How did her partner get in?
He was headhunted by his employer, the Japanese bank Nomura Securities, on the recommendation of an Australian friend who has worked there for four years. Peter is a software developer specialising in financial markets with more than 20 years' experience in Sydney and London. He met the requirements for the E-3, but it was still an arduous process, with a lengthy round of telephone interviews with his future employers in Manhattan, reams of detailed paperwork for the immigration lawyers and a professional assessment by an academic working in the field.
Well, what's stopping you, Australia? See you for NYE in Times Square?
After my post on the housing bust a few weeks back, someone forwarded me a link to The New City. It claims to be a “web journal of urban and political affairs”, but is fairly obviously linked to the right wing of New South Wales Labor. The mission statement says it aims to focus on “the future of the Australian labour movement and the disproportionate exercise of political, economic and cultural power by inner-city interests on urban planning and national, state and local politics.”
Much of the content involves smearing critics of the Sydney property development – construction – real estate complex as lunatic greenies and latte-drinking, terrace-house-dwelling, affluent aesthetes. The current editorial tells a story of Sydney’s development over the last few decades with enough fortuitous coincidences and happy endings for a soap opera: Rising inner city land values pushed light industry out west… just in time to provide local jobs for the masses whose desire for detached houses and outdoor lifestyles (rather than rising inner city land values) had drawn them into the suburbs. “Market-oriented reform” and “globalisation” simultaneously powered both dynamic small business and large scale big business campuses into the suburbs.
The hero of the piece: “responsive rather than prescriptive planning”, which is made flesh in “the best elements of the NSW government’s City of Cities plan”. The villains: environmentalists, do-good urban planners, and “progressive academics and commentators”. There is a token swipe at dastardly property developers who have a vested interest in “artificially inflated land values” from land-use controls – as a pretext for arguing that those controls should be lifted. The whole thing is a manifesto for Sydney’s mammoth real estate machine, a defence of the state government and an immunisation of NSW Labor against those fashionable anti-development ideas seeping in through the milquetoasts on the party’s left.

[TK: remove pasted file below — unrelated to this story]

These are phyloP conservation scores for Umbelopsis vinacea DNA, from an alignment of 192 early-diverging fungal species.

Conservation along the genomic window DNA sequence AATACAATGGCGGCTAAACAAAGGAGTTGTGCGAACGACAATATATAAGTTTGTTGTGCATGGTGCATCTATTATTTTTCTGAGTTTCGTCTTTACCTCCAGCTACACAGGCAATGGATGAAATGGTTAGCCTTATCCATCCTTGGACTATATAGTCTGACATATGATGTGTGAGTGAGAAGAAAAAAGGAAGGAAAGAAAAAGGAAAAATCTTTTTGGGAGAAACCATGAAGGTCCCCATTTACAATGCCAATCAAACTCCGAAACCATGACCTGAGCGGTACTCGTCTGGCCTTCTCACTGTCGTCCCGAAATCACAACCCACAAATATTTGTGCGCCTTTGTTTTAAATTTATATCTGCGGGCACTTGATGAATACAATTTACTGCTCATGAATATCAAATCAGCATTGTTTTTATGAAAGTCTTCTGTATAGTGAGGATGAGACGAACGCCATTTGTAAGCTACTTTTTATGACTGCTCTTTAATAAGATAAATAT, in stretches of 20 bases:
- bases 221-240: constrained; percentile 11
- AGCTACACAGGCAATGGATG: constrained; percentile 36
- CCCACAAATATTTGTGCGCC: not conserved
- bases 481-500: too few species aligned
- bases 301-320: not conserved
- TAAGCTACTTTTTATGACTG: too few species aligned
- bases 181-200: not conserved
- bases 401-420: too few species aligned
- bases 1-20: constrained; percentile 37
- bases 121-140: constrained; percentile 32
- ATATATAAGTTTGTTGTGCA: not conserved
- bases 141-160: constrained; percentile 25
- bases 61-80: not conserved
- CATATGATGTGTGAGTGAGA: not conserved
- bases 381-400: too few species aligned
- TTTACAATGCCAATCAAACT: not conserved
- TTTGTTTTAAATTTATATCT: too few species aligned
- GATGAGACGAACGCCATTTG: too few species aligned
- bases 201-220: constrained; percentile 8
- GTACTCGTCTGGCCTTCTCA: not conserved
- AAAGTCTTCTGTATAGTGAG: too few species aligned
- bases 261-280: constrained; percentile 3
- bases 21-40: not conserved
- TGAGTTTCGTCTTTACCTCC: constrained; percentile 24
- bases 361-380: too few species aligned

Rarely is a Sydney Morning Herald printed without suggestions of Labor’s ties to property development and its associated machinery. Why? One obvious answer is that the party is financially reliant on developers. The Herald reported last year that donations from property developers had become increasingly important for political parties, and NSW Labor “remained the donation kings of Australian politics”. In the lead-up to the last state elections, developers made up a quarter of the $6.05 million in donations received by the party, beaten only just by pubs. Five of the top ten donators were developers. The latest available figures (for the 2004/05 financial year) show that things look much the same as next year’s election approaches.